The disruption of the extracellular matrix of the dermis and hypodermis can be treated effectively, depending on the level and injection technique used. In the early stages, it is important to treat the deep dermis, both for the action on the interstitial fluids and the fat cells of the dermis, which we have seen are able to trigger the pathogenetic mechanism. This mechanism promotes fibroblasts capable of migrating and of altering the ECM of the hypodermis, in order to restore the physiological interstitial fluid movement towards the lymphatic circulation. In the late stage, the aim will be to rearrange the structural and architectural disorder of the fibrous septa of the hypodermis. Injecting with Sunekos® Cell should therefore be exercised at a deeper level, in the fat adipose tissue. To summarise, when the treatment is for early-stage cellulite and mainly involves the dermis, the injection technique will be at the level of the deep dermis; taking into account the product, thanks to its low viscosity characteristics, will spread optimally throughout the surrounding area. Alternatively, if we are treating late-stage cellulite, the treatment will be at the level of the more superficial hypodermis, so as to exert a non-invasive action. Contrary to what is often stated by other authors, it is not necessary to violently disrupt fibrous branches, which is commonly done with large-calibre cannulas and often even with a ‘bayonet’ cutting tip. The traumatic action of breaking the fibrous branches, in addition to systematically provoking at this level the formation of large bruises and hematomas (which often remain in unsightly hemosiderin hyperpigmentation) greatly distances the objective of ‘restitutio ad integrum’. The preferred technique is to reach the hypodermis with a smaller gauge needle and inject an adequate amount of the SC product, which will quickly spread alone in a large surrounding area. In more detail, in the initial phase it will be possible to use the method we already know as the Interstitial Fluid Technique (IFT), that is, making sure that the injecting treatment is able to push the movement of the interstitial fluids towards the local lymph node stations, achieving improved lymphatic drainage due to the massaging of the injected product.6 The injection is then followed by a light manual massage in the same direction. Since, in the early stages of panniculosis, the problem of stagnation of interstitial fluids, together with alterations of the micro-vascular-tissue exchange, and the acidosis typical of the state of latent inflammation of the disease is responsible for disruption to the ECM. Therefore, it is important to counteract the problem using the specific Sunekos® Cell formula together with a targeted technique. For IFT, it is advisable to use a 27–30 G needle, 12 mm long, with an inclination of 45 ° with respect to the skin surface, made to penetrate for half-length into the skin. We will then inject 0.3–0.5 cc per point, with the points arranged along radial lines converging from the lateral surface to the medial surface of the thigh, in the direction of the inguinal lymph nodes anteriorly and inguinal-crural posteriorly. The number of points (2 cm apart) and lines, will obviously vary depending on the extent of oedema and the orange peel skin (Figure 1A).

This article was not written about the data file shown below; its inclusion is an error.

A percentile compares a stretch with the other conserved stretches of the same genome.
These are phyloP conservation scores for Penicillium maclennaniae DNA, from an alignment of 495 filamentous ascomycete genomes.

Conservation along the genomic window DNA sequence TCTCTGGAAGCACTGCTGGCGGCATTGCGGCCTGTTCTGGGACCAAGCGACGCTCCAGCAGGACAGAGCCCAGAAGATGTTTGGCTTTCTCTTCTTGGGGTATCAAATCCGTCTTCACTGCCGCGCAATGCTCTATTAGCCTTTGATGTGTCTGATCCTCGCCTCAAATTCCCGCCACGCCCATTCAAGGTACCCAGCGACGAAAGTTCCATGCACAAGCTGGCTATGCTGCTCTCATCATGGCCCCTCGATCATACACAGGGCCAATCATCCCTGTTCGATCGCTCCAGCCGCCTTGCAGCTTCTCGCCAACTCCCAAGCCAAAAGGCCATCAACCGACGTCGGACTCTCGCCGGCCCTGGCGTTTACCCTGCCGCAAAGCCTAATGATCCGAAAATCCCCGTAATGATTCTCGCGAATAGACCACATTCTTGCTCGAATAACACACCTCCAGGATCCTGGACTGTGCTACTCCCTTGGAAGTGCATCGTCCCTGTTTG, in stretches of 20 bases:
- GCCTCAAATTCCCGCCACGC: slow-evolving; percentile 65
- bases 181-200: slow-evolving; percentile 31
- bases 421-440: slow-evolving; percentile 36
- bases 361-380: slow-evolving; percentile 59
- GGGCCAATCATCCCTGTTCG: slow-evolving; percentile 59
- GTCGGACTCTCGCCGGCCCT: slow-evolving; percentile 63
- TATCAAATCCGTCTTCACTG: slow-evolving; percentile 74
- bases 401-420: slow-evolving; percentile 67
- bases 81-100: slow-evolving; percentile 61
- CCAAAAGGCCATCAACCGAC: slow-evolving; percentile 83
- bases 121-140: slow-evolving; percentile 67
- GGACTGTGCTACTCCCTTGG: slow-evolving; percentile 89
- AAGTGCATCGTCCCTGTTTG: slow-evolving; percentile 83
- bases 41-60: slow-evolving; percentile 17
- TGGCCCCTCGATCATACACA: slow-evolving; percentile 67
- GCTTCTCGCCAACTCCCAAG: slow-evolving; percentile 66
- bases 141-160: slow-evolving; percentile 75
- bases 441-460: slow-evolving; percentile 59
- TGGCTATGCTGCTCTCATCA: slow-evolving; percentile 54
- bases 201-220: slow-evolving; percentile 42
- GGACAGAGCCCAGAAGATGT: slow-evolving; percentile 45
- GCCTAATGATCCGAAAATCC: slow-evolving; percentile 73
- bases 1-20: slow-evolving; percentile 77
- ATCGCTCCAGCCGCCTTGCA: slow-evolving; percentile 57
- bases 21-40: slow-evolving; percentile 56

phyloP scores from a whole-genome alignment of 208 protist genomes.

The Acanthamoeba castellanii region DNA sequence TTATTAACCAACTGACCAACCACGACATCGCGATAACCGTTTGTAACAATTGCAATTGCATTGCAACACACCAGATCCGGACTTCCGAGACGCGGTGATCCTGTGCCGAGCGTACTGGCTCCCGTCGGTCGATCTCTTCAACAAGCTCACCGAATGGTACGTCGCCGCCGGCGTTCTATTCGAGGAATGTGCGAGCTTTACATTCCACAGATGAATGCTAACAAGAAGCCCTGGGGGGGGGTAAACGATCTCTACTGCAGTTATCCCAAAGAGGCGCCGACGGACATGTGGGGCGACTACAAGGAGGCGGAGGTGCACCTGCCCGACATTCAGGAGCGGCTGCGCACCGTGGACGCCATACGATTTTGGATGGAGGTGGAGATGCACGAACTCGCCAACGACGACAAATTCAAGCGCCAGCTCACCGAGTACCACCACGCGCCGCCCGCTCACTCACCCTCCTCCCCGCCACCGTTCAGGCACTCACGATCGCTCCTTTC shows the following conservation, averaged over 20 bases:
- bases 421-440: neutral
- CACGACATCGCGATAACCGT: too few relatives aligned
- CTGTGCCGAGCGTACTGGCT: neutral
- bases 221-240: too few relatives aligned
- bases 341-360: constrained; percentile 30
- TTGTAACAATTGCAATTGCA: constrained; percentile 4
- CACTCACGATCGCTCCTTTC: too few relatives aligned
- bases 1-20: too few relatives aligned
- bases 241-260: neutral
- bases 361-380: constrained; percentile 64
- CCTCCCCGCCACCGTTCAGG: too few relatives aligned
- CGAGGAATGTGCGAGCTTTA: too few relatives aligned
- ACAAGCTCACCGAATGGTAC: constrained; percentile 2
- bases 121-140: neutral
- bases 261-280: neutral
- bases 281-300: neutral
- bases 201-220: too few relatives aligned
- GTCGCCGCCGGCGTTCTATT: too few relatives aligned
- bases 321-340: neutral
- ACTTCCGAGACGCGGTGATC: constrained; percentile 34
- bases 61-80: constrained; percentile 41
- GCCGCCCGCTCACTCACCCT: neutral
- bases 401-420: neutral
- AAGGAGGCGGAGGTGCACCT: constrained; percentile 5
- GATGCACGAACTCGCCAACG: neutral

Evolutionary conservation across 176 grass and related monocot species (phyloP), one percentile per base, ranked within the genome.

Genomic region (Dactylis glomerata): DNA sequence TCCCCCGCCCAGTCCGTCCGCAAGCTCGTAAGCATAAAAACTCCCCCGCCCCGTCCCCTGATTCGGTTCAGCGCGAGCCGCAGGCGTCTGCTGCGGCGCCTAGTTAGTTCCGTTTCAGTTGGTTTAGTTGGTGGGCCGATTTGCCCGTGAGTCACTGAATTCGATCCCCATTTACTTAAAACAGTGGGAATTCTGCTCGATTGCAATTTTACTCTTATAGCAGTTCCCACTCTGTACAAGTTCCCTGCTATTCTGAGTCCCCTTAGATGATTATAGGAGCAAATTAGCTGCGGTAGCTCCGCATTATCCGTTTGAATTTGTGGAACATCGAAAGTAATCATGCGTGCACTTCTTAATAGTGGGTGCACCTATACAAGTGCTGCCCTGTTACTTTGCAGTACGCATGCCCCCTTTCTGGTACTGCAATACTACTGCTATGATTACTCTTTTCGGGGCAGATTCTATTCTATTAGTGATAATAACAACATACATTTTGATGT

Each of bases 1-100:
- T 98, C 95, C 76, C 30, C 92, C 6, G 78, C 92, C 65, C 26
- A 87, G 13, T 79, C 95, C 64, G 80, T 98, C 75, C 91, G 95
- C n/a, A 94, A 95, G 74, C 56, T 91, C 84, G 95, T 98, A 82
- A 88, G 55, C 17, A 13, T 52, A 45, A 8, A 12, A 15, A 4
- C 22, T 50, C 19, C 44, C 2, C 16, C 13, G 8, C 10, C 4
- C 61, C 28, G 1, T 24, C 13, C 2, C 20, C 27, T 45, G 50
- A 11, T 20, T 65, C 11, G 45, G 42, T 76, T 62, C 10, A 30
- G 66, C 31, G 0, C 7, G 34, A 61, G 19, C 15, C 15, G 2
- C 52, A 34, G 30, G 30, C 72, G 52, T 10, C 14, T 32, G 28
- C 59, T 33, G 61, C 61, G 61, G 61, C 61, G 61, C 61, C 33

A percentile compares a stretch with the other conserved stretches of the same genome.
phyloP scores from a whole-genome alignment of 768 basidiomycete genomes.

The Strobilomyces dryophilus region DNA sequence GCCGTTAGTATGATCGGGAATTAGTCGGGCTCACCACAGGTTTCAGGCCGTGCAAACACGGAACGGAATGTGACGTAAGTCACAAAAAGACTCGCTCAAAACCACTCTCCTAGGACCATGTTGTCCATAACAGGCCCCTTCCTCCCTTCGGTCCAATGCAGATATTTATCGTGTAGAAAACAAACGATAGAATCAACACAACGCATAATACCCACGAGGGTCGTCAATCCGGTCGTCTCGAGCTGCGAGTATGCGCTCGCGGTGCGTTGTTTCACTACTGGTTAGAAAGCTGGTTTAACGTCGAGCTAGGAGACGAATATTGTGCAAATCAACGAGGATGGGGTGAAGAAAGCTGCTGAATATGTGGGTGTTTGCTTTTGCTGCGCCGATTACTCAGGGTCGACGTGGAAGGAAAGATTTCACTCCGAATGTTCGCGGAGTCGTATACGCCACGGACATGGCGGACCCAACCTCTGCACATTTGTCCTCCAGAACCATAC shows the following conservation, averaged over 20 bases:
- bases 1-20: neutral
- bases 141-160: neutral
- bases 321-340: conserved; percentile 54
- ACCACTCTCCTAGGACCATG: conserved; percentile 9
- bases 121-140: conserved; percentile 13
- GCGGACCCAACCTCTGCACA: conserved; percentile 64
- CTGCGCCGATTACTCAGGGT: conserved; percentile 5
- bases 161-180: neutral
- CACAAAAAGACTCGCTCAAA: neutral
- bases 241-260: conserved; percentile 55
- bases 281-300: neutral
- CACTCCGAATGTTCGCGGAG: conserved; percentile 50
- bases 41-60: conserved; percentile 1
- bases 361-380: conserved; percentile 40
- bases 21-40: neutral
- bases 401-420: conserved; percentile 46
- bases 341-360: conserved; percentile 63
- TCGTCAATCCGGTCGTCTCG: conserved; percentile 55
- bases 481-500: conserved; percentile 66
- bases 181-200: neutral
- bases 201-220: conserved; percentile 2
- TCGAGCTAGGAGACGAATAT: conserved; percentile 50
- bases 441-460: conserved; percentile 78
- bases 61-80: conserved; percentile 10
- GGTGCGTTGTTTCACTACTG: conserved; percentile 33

As for the more advanced stages, in order to obtain a rearrangement of the fibrous septae in the least traumatic way possible, the same type of needle will be used, 27–30G, 12 mm in length, but this time inserted perpendicularly to the skin surface penetrating for the entire length and injecting 0.3–0.5 cc of product per point (Matelassé technique). Each point will be on lines drawn in the deepest depressions of the skin surface (mattress skin) at a distance of about 1.5 cm from each other (Figure 1B).